We hitched out of Kanab and chose to rejoin the Hayduke by hiking down another route down the Virgin River from Mt Carmel junction. We started out down a jeep track following the river valley, half a mile south of the junction into an area called White Cliffs. The views out to these cliffs on either side of the wide valley were beautiful, the walking was easy for a while and the temperature today was refreshingly just warm. This was a lovely colourful hike with pink, red, yellow and white rock set against a clear blue sky.
Heading west, we left the jeep track, sometimes to hike through the brush on either side of the river and sometimes finding it easier to hiking down the river itself.
Dropping the rucksacks at the junction with Mineral Gulch, we explored this canyon to the north which was a worthwhile trip up a narrow steep walled canyon of Navajo Sandstone with some deep caves.
Back in the main river as the heat kicked in again, we collected the backpacks and hiked westwards as the canyon narrowed nicely with some big alcoves and deep red walls. We passed Rock Canyon where the Hayduke joined our river from the south and hiked another 4.5 miles of grand deep canyon called the Barracks- but Parunuweap is the Payute Indian name. Much of the hiking was in the roaring waters of the river itself now with the steep walls restricting hiking on the side banks -but this was fantastic hiking.
At about 18.30 we found a sandy bench to camp next to the river flanked by steep walls. We hoped for no flash floods in the night but the weather looked dry and stable overhead.
|Camp in the Barracks|
2nd June East Fork Virgin River to Zion Weeping Wall 18.5 miles
We were away from camp at 6.15 am splashing down the river between brilliant red steep canyon walls. As we progressed, the river got deeper and deeper, fed from many side springs such that we were thigh deep in water on occasions. After a couple of miles we reached a boulder jam where the river plunged noisily over into a deep pool. We avoided this obstacle by a climb up leftwards and then a subterranean descent down a chock stone chimney to exit below the blockage.
Back in the river we continued more easily to the ‘Fat Man’s Misery’ junction and our exit of the canyon on the Hayduke route just beyond. The Barracks had been a wonderful experience and we were so glad we were wrapping up our Hayduke hike in such magnificent, world class scenery.
We still had 15 miles to go though, so we stopped to collect and treat some water, had some food and emptied our shoes of the gravel from so much river wading.
The exit climb was bushy and Martina spotted some poison ivy which we hoped that we avoided. But there were signs of use from other hikers as we scrabbled up through some scrub to exit onto more open slickrock slabs. With the odd cairn to help us we then continued onto easier faint trails on flatter ground as we heading north.
This was completely different to the deep canyon with red, gold and orange slick rock slabs on an undulating plateau and quite stunning in its own way. After skirting some mesas, we turned north to climb up a steep sided tree filled slot to a col. The views around here reminded us of Tuolumne Meadows in California and it had a great mountainous feel. Dropping down north through the slot like valley we passed by a couple of other parties of hikers before hitting the Zion National Park road.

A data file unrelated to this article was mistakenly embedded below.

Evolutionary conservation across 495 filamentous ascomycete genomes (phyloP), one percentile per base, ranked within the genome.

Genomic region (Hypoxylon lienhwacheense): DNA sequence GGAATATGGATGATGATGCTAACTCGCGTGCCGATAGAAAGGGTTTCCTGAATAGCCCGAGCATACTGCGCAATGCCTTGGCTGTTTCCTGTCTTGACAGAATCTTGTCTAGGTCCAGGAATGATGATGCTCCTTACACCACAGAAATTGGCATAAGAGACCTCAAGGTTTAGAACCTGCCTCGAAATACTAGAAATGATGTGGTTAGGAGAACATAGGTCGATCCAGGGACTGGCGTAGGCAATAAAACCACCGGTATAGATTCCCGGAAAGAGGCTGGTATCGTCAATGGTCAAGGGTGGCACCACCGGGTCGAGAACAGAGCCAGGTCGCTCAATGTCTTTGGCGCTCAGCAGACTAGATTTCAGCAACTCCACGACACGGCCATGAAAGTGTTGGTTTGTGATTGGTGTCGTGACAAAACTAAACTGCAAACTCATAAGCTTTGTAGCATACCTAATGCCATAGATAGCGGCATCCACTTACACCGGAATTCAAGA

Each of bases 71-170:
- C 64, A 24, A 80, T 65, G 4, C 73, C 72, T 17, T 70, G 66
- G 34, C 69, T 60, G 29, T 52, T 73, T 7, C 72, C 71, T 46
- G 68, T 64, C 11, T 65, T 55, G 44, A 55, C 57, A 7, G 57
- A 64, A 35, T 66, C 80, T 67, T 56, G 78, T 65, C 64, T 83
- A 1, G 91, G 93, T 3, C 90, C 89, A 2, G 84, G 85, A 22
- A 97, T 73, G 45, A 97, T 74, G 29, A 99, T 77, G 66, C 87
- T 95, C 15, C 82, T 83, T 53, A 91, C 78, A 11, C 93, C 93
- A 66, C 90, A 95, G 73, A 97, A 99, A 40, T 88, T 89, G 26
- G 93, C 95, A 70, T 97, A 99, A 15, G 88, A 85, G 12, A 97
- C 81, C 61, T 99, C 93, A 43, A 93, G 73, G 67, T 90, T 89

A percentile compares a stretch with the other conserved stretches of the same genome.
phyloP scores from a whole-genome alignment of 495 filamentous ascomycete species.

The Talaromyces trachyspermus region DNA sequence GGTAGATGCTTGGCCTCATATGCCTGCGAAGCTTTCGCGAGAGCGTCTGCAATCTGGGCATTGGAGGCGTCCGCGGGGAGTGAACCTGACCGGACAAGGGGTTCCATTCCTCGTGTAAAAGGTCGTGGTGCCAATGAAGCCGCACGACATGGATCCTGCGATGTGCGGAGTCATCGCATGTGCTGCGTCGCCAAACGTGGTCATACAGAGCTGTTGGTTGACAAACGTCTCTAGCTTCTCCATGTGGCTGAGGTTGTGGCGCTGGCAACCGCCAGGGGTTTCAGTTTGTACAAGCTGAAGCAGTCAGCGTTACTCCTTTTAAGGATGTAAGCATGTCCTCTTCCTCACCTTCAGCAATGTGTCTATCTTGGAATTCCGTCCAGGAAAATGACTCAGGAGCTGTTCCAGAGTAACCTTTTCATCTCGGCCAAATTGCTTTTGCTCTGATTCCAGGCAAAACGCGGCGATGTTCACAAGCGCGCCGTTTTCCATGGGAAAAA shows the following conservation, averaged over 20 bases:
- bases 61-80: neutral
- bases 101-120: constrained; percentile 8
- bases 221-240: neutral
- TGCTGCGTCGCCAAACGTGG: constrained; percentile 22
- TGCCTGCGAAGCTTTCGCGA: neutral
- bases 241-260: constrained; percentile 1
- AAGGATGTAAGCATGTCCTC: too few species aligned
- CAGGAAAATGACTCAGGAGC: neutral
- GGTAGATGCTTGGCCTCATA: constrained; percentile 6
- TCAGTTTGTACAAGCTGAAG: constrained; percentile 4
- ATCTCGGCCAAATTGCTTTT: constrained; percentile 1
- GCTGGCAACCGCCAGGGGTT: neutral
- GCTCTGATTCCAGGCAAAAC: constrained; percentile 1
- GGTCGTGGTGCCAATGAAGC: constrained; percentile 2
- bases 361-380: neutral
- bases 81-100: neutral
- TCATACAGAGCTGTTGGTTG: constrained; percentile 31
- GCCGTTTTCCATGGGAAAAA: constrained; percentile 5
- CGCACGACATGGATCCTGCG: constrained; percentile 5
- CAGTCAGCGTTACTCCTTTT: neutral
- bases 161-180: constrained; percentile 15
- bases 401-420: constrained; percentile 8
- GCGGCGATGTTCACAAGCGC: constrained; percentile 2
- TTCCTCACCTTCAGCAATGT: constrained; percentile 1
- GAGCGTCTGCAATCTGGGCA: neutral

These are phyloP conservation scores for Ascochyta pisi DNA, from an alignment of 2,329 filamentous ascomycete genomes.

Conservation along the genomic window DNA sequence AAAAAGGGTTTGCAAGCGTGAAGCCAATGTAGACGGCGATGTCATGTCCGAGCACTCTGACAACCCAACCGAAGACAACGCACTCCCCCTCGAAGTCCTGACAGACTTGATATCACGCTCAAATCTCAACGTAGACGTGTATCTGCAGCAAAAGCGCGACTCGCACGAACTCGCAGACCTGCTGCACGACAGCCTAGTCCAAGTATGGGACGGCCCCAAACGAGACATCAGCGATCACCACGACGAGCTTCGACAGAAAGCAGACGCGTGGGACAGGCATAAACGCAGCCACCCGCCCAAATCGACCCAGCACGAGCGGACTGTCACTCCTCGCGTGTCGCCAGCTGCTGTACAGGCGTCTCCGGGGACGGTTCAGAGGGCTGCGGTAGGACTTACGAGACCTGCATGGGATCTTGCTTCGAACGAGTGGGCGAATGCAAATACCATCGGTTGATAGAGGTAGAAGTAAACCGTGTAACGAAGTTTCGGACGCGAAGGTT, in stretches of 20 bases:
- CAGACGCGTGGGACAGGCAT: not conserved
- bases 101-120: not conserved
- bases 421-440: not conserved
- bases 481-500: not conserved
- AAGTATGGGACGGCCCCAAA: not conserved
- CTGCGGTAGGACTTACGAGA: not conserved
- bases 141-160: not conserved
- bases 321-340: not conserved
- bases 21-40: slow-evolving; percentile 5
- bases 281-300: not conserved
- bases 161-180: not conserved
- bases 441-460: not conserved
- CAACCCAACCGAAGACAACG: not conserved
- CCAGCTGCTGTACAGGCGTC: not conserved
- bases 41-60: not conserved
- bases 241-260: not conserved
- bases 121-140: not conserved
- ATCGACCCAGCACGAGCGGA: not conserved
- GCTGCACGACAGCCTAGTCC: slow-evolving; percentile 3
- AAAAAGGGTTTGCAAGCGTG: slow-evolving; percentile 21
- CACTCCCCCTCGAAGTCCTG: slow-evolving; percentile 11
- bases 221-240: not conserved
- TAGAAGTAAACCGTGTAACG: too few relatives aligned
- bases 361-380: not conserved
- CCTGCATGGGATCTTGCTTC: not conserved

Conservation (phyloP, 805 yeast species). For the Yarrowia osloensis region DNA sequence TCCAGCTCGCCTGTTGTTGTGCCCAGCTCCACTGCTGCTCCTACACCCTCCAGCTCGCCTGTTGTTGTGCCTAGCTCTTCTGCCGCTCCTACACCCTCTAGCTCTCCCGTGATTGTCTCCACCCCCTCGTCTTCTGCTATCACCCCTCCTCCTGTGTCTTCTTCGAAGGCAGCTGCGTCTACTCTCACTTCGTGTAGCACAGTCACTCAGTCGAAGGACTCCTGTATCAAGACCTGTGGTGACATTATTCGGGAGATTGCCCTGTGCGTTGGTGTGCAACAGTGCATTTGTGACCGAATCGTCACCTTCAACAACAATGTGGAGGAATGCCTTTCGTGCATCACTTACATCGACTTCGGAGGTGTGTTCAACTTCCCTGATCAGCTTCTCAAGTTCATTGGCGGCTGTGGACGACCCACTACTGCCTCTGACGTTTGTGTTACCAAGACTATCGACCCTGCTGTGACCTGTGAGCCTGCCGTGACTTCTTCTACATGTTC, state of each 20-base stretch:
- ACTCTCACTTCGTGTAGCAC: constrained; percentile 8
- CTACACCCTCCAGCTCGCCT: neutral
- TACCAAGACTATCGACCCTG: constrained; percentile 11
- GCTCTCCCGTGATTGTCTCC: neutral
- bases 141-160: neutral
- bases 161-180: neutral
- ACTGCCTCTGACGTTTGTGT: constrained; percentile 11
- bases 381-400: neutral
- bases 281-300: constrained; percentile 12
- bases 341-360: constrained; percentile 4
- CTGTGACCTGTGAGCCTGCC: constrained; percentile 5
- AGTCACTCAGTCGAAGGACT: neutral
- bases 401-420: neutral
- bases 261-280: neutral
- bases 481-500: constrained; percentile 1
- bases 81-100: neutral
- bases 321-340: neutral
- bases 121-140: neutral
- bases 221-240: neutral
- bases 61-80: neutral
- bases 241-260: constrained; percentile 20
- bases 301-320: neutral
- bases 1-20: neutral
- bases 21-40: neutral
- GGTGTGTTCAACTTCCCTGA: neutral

It was 11.30 am now and we had been hiking for 5 hours and the heat had crept up into the 30’s C so we had a stop in the shade in view of Checkerboard Mesa – a wonderfully creased slabby mini-mountain
We headed on on good trail but the heat makes for hard going. Reaching Stave Spring we find that it is all but dry with just an intermittent drip every few seconds. We had only 5 miles to hike though and soon drop into the scenic steep walled valleys that Zion is famous for. A 2,500 foot descent and we make it to our trail end and the road.
Sadly the horrid heat somewhat detracted from the splendor of Zion valley and we headed out by bus quickly to escape the furnace! We vowed to return some day to give the park the attention it deserves.
Despite the heat of our last couple of weeks in the Grand Canyon and Zion, what a fantastic hike we have had on our own version of the Hayduke. The mix of beautiful red rock canyons, riparian green waterways, dry desert plateau and high forests has won us over. The variety and challenge of the terrain from scrambling through canyons and their sidewalls, wading rivers, hacking our way through scrub and enjoying some relaxing contrast of trails and jeep tracks was brilliant. Rather than being tired of this part of the world we are desperate to return!
|Slick rock hiking as we headed into Zion National Park|
|Checkerboard Mesa, Zion National Park|
|Looking down to the finish of the Hayduke Trail in Zion National Park|
4 thoughts on “Final hike to Zion National Park”
Every photo looks stunning Brian!
A dream landscape. No 11 and the last photo are outstanding.
Hello wonderful post! Do you have any approx gps coordinates for where you camped down in the barracks? Thank you for any help!
Hi thanks for the comments Blake, I don’t have gps of our camp. There is some mileage info in the blog itself but not an exact location. I guess the main thing if camping in there would be to be really, really sure that there is no flash flood danger as we had no escape route where we camped! The catchment here is very large so there could be storms far away upslope in Zion Bryce area that could flood this canyon so it would pay to be cautious. Anyway I hope you get out there as it is extremely beautiful.
All the best, Brian